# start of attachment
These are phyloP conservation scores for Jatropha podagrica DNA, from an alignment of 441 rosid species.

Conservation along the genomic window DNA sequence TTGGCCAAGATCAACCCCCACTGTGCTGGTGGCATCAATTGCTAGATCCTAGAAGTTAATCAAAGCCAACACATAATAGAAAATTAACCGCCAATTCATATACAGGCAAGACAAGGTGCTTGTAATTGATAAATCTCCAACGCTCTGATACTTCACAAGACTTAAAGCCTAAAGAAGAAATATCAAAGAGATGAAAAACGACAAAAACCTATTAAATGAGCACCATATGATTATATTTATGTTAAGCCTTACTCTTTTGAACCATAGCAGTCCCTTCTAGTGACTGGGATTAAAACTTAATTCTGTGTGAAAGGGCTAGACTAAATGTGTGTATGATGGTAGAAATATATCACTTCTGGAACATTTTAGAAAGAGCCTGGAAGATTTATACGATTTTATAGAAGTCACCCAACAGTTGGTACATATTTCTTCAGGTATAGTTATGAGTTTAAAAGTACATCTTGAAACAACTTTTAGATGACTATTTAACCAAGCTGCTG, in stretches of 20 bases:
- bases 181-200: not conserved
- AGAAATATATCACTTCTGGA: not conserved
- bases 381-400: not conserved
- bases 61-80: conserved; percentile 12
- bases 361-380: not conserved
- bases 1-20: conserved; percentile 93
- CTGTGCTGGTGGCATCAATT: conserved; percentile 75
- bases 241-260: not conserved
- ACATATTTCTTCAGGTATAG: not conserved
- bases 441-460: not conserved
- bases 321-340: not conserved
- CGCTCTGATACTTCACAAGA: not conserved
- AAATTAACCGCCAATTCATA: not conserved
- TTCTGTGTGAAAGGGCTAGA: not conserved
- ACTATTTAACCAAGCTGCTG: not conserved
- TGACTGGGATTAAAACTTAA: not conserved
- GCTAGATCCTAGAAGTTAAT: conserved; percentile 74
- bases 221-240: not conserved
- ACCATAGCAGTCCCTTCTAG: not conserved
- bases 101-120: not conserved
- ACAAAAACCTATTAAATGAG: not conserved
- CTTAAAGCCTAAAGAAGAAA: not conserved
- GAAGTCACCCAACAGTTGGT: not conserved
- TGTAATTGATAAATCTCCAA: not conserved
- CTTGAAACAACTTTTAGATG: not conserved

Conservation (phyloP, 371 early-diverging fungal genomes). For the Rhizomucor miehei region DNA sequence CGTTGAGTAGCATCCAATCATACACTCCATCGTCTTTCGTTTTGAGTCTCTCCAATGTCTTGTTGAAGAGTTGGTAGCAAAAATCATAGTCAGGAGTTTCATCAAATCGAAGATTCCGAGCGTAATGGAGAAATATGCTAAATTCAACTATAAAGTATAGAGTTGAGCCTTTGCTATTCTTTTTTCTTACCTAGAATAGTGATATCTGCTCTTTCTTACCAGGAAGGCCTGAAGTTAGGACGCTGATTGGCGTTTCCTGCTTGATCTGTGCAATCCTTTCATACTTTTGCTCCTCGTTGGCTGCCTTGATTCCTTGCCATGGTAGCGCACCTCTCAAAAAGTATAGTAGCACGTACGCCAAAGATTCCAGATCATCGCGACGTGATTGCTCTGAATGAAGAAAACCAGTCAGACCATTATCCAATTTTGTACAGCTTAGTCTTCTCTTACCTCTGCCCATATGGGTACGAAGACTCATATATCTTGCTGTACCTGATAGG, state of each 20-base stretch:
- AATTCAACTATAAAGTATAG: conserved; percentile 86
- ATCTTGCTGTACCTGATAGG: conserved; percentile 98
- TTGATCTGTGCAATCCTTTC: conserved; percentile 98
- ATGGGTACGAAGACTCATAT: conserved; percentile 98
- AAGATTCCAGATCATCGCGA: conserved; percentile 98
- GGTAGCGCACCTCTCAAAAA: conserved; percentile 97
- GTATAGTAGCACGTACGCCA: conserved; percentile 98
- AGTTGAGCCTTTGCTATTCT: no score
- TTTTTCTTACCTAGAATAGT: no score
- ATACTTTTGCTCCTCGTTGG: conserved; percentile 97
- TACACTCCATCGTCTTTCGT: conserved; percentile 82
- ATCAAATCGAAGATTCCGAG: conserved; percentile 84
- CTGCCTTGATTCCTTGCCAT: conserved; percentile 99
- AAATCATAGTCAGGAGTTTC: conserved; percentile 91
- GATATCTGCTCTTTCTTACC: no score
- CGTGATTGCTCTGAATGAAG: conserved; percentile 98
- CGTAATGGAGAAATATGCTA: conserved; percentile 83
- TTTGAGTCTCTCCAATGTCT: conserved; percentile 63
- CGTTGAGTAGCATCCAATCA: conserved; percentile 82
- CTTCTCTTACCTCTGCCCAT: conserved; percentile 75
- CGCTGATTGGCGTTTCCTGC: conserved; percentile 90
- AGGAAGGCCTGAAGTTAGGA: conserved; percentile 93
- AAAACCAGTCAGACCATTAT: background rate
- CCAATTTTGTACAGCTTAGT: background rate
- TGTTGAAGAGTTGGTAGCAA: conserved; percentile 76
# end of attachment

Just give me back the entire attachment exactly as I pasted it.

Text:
These are phyloP conservation scores for Jatropha podagrica DNA, from an alignment of 441 rosid species.

Conservation along the genomic window DNA sequence TTGGCCAAGATCAACCCCCACTGTGCTGGTGGCATCAATTGCTAGATCCTAGAAGTTAATCAAAGCCAACACATAATAGAAAATTAACCGCCAATTCATATACAGGCAAGACAAGGTGCTTGTAATTGATAAATCTCCAACGCTCTGATACTTCACAAGACTTAAAGCCTAAAGAAGAAATATCAAAGAGATGAAAAACGACAAAAACCTATTAAATGAGCACCATATGATTATATTTATGTTAAGCCTTACTCTTTTGAACCATAGCAGTCCCTTCTAGTGACTGGGATTAAAACTTAATTCTGTGTGAAAGGGCTAGACTAAATGTGTGTATGATGGTAGAAATATATCACTTCTGGAACATTTTAGAAAGAGCCTGGAAGATTTATACGATTTTATAGAAGTCACCCAACAGTTGGTACATATTTCTTCAGGTATAGTTATGAGTTTAAAAGTACATCTTGAAACAACTTTTAGATGACTATTTAACCAAGCTGCTG, in stretches of 20 bases:
- bases 181-200: not conserved
- AGAAATATATCACTTCTGGA: not conserved
- bases 381-400: not conserved
- bases 61-80: conserved; percentile 12
- bases 361-380: not conserved
- bases 1-20: conserved; percentile 93
- CTGTGCTGGTGGCATCAATT: conserved; percentile 75
- bases 241-260: not conserved
- ACATATTTCTTCAGGTATAG: not conserved
- bases 441-460: not conserved
- bases 321-340: not conserved
- CGCTCTGATACTTCACAAGA: not conserved
- AAATTAACCGCCAATTCATA: not conserved
- TTCTGTGTGAAAGGGCTAGA: not conserved
- ACTATTTAACCAAGCTGCTG: not conserved
- TGACTGGGATTAAAACTTAA: not conserved
- GCTAGATCCTAGAAGTTAAT: conserved; percentile 74
- bases 221-240: not conserved
- ACCATAGCAGTCCCTTCTAG: not conserved
- bases 101-120: not conserved
- ACAAAAACCTATTAAATGAG: not conserved
- CTTAAAGCCTAAAGAAGAAA: not conserved
- GAAGTCACCCAACAGTTGGT: not conserved
- TGTAATTGATAAATCTCCAA: not conserved
- CTTGAAACAACTTTTAGATG: not conserved

Conservation (phyloP, 371 early-diverging fungal genomes). For the Rhizomucor miehei region DNA sequence CGTTGAGTAGCATCCAATCATACACTCCATCGTCTTTCGTTTTGAGTCTCTCCAATGTCTTGTTGAAGAGTTGGTAGCAAAAATCATAGTCAGGAGTTTCATCAAATCGAAGATTCCGAGCGTAATGGAGAAATATGCTAAATTCAACTATAAAGTATAGAGTTGAGCCTTTGCTATTCTTTTTTCTTACCTAGAATAGTGATATCTGCTCTTTCTTACCAGGAAGGCCTGAAGTTAGGACGCTGATTGGCGTTTCCTGCTTGATCTGTGCAATCCTTTCATACTTTTGCTCCTCGTTGGCTGCCTTGATTCCTTGCCATGGTAGCGCACCTCTCAAAAAGTATAGTAGCACGTACGCCAAAGATTCCAGATCATCGCGACGTGATTGCTCTGAATGAAGAAAACCAGTCAGACCATTATCCAATTTTGTACAGCTTAGTCTTCTCTTACCTCTGCCCATATGGGTACGAAGACTCATATATCTTGCTGTACCTGATAGG, state of each 20-base stretch:
- AATTCAACTATAAAGTATAG: conserved; percentile 86
- ATCTTGCTGTACCTGATAGG: conserved; percentile 98
- TTGATCTGTGCAATCCTTTC: conserved; percentile 98
- ATGGGTACGAAGACTCATAT: conserved; percentile 98
- AAGATTCCAGATCATCGCGA: conserved; percentile 98
- GGTAGCGCACCTCTCAAAAA: conserved; percentile 97
- GTATAGTAGCACGTACGCCA: conserved; percentile 98
- AGTTGAGCCTTTGCTATTCT: no score
- TTTTTCTTACCTAGAATAGT: no score
- ATACTTTTGCTCCTCGTTGG: conserved; percentile 97
- TACACTCCATCGTCTTTCGT: conserved; percentile 82
- ATCAAATCGAAGATTCCGAG: conserved; percentile 84
- CTGCCTTGATTCCTTGCCAT: conserved; percentile 99
- AAATCATAGTCAGGAGTTTC: conserved; percentile 91
- GATATCTGCTCTTTCTTACC: no score
- CGTGATTGCTCTGAATGAAG: conserved; percentile 98
- CGTAATGGAGAAATATGCTA: conserved; percentile 83
- TTTGAGTCTCTCCAATGTCT: conserved; percentile 63
- CGTTGAGTAGCATCCAATCA: conserved; percentile 82
- CTTCTCTTACCTCTGCCCAT: conserved; percentile 75
- CGCTGATTGGCGTTTCCTGC: conserved; percentile 90
- AGGAAGGCCTGAAGTTAGGA: conserved; percentile 93
- AAAACCAGTCAGACCATTAT: background rate
- CCAATTTTGTACAGCTTAGT: background rate
- TGTTGAAGAGTTGGTAGCAA: conserved; percentile 76